in the wily wild, the happiest poet
is always mourning, each thing
is so true I wring out of your life,
the tales and tall Babylon
on your eyes, jazz songs and
leaping liquor to stalk and nail you
down, imperfect student on the way


For Eric Walker

ah my wild thin broken body
of a young man just eighteen
who won a poetry prize four years
earlier for a poem about flowers
dying in a vase, raising their arms
to hard sunlight, yes how broken down
and beaten, yes I turned you over
to one side and felt you
deep in my mouth, then a stream
of come all over my heart,
the veins of your poem
came rushing ‘long the side
of my room, four walls rocking
into the night, my bed soaked
in your poem, the flowers struggling
toward emancipation, ignorant
lovely petals of a bloom, cruel
afternoon heat, you said
your mother drove you to the
award ceremony, elderly women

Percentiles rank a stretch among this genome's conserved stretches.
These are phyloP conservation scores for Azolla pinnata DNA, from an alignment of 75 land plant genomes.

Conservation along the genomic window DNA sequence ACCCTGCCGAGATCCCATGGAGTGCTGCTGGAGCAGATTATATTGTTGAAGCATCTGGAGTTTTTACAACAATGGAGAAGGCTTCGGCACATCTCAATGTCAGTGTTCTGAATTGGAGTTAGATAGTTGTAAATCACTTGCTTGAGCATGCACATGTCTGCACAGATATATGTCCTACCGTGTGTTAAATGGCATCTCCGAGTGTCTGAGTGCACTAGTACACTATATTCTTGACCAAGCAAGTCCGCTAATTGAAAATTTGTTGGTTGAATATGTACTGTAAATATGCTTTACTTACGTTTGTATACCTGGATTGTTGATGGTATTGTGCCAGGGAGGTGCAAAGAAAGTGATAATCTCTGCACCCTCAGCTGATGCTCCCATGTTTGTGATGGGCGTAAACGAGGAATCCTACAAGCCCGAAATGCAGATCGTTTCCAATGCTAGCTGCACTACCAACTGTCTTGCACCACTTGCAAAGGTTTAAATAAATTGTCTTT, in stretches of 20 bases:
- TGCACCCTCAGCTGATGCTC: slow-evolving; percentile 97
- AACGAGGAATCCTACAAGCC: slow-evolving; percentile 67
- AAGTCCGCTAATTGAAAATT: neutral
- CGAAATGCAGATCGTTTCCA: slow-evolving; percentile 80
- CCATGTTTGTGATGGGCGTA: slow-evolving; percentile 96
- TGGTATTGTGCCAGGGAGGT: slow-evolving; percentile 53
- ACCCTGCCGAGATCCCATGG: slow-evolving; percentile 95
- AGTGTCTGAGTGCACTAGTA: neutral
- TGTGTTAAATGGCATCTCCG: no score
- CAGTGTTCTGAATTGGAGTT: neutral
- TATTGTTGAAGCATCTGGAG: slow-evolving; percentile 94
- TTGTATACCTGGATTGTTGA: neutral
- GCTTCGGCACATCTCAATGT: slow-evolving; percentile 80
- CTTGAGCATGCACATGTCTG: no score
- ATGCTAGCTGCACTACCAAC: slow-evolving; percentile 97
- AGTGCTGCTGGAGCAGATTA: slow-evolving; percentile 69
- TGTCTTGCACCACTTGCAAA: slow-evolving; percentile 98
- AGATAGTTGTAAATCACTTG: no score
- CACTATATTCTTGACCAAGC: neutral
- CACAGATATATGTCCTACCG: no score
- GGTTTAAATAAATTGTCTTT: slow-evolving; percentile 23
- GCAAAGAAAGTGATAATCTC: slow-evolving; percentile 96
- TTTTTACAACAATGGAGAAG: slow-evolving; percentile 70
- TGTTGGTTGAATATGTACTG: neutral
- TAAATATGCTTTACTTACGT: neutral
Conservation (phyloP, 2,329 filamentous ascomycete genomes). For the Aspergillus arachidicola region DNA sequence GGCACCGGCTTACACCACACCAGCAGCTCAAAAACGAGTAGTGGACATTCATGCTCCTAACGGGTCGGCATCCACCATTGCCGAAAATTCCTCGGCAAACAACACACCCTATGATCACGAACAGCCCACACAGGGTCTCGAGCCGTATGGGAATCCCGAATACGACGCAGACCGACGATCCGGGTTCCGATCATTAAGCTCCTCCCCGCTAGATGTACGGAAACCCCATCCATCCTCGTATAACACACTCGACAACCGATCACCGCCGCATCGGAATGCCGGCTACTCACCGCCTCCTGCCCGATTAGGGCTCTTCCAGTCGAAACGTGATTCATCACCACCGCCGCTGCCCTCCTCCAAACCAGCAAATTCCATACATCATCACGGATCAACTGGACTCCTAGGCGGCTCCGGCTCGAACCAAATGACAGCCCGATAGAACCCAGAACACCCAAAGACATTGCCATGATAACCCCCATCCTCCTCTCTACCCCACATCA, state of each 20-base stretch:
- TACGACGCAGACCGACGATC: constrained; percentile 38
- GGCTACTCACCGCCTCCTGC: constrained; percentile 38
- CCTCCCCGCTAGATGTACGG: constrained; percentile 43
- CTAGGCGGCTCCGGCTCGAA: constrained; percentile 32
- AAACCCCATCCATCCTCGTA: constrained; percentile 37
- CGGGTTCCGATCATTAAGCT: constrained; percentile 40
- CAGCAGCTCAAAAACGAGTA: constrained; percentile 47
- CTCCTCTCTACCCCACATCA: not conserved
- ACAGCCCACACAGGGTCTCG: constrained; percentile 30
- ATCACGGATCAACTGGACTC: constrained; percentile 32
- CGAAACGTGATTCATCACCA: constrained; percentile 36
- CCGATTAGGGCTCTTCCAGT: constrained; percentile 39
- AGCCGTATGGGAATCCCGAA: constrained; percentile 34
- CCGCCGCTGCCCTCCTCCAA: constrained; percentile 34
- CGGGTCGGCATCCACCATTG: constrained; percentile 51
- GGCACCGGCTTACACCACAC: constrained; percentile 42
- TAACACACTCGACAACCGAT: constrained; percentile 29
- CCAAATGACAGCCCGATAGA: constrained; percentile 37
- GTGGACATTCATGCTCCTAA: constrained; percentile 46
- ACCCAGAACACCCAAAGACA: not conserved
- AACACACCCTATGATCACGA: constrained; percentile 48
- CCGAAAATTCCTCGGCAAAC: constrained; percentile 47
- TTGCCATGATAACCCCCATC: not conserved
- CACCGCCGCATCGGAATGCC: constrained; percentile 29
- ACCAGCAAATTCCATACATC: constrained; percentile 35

who also wrote poetry and met
every month to talk about it
huddled round your wiry frame,
you must have given your small
hands to each of them, then,
in taking them back, you also
accepted one hundred dollars,
the prize, and a certificate, while
all the time you had Rimbaud
on your mind, you were thinking
of his dirty ass and his ILLUMINATIONS,
and of Verlaine, bald as can be,
sipping absinthe in an ill-lit
cafe, I wanted to keep you
near me, awkward, big-nose, tiny
lips and eager voice, I know, because
they tell me, you went north
and fell in love with a girl
who couldn’t have you, and
that you were medicated,
that you were thrown in jail
and died there, a suicide, not
yet twenty-five, but here’s
a flower and there’s
the sun I crawled
past your balls, pretty
wrinkles of time, our
bodies warm or cold,
the wilted vine, the
fallen stem, the colorless



out of wastes Samuel comes
from memory’s choke-hold
Samuel, supreme actor
gentle, yet worn, contemplates a boulder
shadowing an ear of light that sounds
like a lyre played by a boy
with handsome thighs

Samuel crosses over as Autumn brings rain
the trail is ash
he moves forward, the air chained pillars of fire,
the old man pauses by a well
lambs bleat, a few trees
complete themselves in
Samuel’s eyes, the moon streams

Samuel takes water
to his lips, he sees the young shepherd,
he calls, but the youth
takes his time,
t;hen turns to face the prophet

out of dust and mute desert
the magician, archaic, sanctified.